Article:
BLOG Ellen Bell

NWR Issue 110

Made Anew: Stories from the Broken and Mended

Nineteenth-century rivetted plate

I’m a mender. Make it go another day, my Nanny used to say. I darn, patch and blanket stitch. I don’t glue, preferring the slow, by-hand process of needle through cloth. Stitches, make them neat, make them even, make them invisible.

‘Made Anew’, the current exhibition at Aberystwyth Art Centre’s Ceramics Gallery, is all about pots. Damaged pots. There are china cups, stoneware bowls, majolica tureens, blue & white plates, porcelain jugs and large biscuit-fired vases. I am caught by a group of four small nineteenth-century teacups. Their snapped rococo handles, fragile as dried seahorse tails and too tiny for most hands, have been re-fashioned, made robust, in a dull, lead-like metal. I peer in close, nose up against the glass. What a remarkable refashioning. The swirls and curlicues have been followed, not perfectly, not prettily, but it will do. Rather like the silver finger Baines crafts for Ada in The Piano, it serves its purpose. It will last. It will go another day.

The enlarged facsimiles of pages from CSM Parsons & FH Curl’s 1963 edition of China Mending and Restoration that cover the wall of the far cabinet suggest that this is indeed mending on another level. A heavily brylcreamed man, in sagging blue-jeans, a black leather jacket and caramel brogues fumbles in his shoulder bag for his glasses. He bends forward, hands on knees, staring at two before and after photographs. A smashed pot in smithereens. Ninety-eight pieces, glued back together. The man straightens up, chuckling to himself. Oh dearie, dear, he says out loud. Oh, dear. Oh, dear.

‘Riveting exercises’ Parsons and Curl call them. And, suppressing a smile at the image of a dour-faced woman perched on a stool demonstrating a riveting-drill, I too bend in closer. Beneath the drawings are a row of dinner plates with their backs to me. Each one is cracked, held together by rivets. The rivets look like stitches. Threads of steel. It’s as if the plates have been corseted, laced-in, laced-up. In another cabinet I come upon a little yellow creamer. Its ceramic handle long gone, there is now an iron one attached to two bands that grip the neck and waist of the jug like a vice. It is a strange marriage, this metal with ceramic – one once molten now rigid, the other once pliable now brittle. I think about rusting metal cutting into flesh and hear the shutting clang of a scold’s bridle.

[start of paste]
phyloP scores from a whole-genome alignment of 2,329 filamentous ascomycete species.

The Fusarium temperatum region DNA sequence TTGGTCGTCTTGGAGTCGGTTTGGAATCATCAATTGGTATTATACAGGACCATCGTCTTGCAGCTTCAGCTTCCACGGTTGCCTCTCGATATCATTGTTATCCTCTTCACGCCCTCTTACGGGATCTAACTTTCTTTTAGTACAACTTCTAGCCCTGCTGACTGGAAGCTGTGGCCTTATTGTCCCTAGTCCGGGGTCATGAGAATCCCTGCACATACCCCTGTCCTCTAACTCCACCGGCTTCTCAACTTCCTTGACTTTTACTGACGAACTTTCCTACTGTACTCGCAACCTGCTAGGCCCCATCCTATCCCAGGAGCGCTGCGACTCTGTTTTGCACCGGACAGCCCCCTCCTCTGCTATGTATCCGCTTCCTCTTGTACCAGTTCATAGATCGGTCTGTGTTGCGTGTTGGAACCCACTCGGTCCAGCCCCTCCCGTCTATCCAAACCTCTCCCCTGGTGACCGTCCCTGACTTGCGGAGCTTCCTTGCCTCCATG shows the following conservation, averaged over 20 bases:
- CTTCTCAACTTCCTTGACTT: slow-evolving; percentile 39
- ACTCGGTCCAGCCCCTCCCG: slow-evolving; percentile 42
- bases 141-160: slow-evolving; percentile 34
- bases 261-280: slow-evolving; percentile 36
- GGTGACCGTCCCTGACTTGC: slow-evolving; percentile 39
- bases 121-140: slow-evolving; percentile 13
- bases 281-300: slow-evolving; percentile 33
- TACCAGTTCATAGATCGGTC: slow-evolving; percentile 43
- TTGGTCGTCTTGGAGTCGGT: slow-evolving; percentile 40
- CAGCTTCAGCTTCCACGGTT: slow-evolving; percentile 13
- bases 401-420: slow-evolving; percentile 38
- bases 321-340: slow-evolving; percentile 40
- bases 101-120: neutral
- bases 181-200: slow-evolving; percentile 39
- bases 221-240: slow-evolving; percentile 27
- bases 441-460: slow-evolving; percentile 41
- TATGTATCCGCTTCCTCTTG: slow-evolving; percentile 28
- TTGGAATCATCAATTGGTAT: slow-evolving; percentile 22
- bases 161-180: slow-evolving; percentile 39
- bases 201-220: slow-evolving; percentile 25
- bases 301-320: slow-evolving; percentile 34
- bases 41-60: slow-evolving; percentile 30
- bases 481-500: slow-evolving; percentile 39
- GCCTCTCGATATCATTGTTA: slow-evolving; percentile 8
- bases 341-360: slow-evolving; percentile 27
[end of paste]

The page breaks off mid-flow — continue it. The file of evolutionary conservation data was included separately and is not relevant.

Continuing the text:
Nineteenth-century mosaic plate

Not all the mending here is of the exquisite kind. There are the botch jobs. Some on purpose, like Bouke de Vries’ plate, a hotchpotch of highly coloured fancy-ware collaged onto blue and white willow, fused with oozing seams of kintsugi, and Paul Scott’s slab-built triple-legged form, a hybrid, a lustred monster of eclecticism. The making-do domestic mending is clearly more about preserving, precious or otherwise. The remains of a mosaicked plate leans against a stand. The show’s subtitle promises us stories and here they are. Imperfect triangles of pottery pushed into clay. A patchwork of household china passed down from mother to daughter showing traces of hand-painted flowers, a weeny black heart, a monochrome transfer print of bonneted girl and a moulded shard of white glass. Broken but not lost, these remnants have been bonded as one, a lumpen, yet poignant, testament to a family story.

In turn the labels, catalogue numbers, the yellowing newspaper inside the Wedgewood teapot, the paper taped to the lid of a Michael Cardew tureen that reads ‘cracked’, the scribbled note left inside a turquoise-glazed crab-shaped dish, asking ‘Is this Wheldon ware, this piece is not unlike?’ and the dried-up demerara sugar in Ann Carr’s bowl; all narrate the life of the archivist.

Visitors come and go.

We have like an hour before our train, says a pig-tailed woman, pulling on the arm of a tall man in khaki.

With its beauty in the detail, ‘Made Anew’ deserves our attention.

Let me look, says the man, kissing the top of her head. Will you let me look?

Ellen Bell is an artist and writer living in Aberystwyth.
'Free at Last' by Paul Scott


‘Made Anew’ runs until Sunday 5 June at Aberystwyth Arts Centre Ceramics Gallery. The next International Ceramics Festival, Europe's premier festival for the subject and hosted by the Arts Centre, will take place in summer 2017 (tickets available this November)


       


previous blog: 'Cosy' by Kaite O'Reilly at WMC
next blog: Rose Wylie’s Tilt the Horizontal into a Slant



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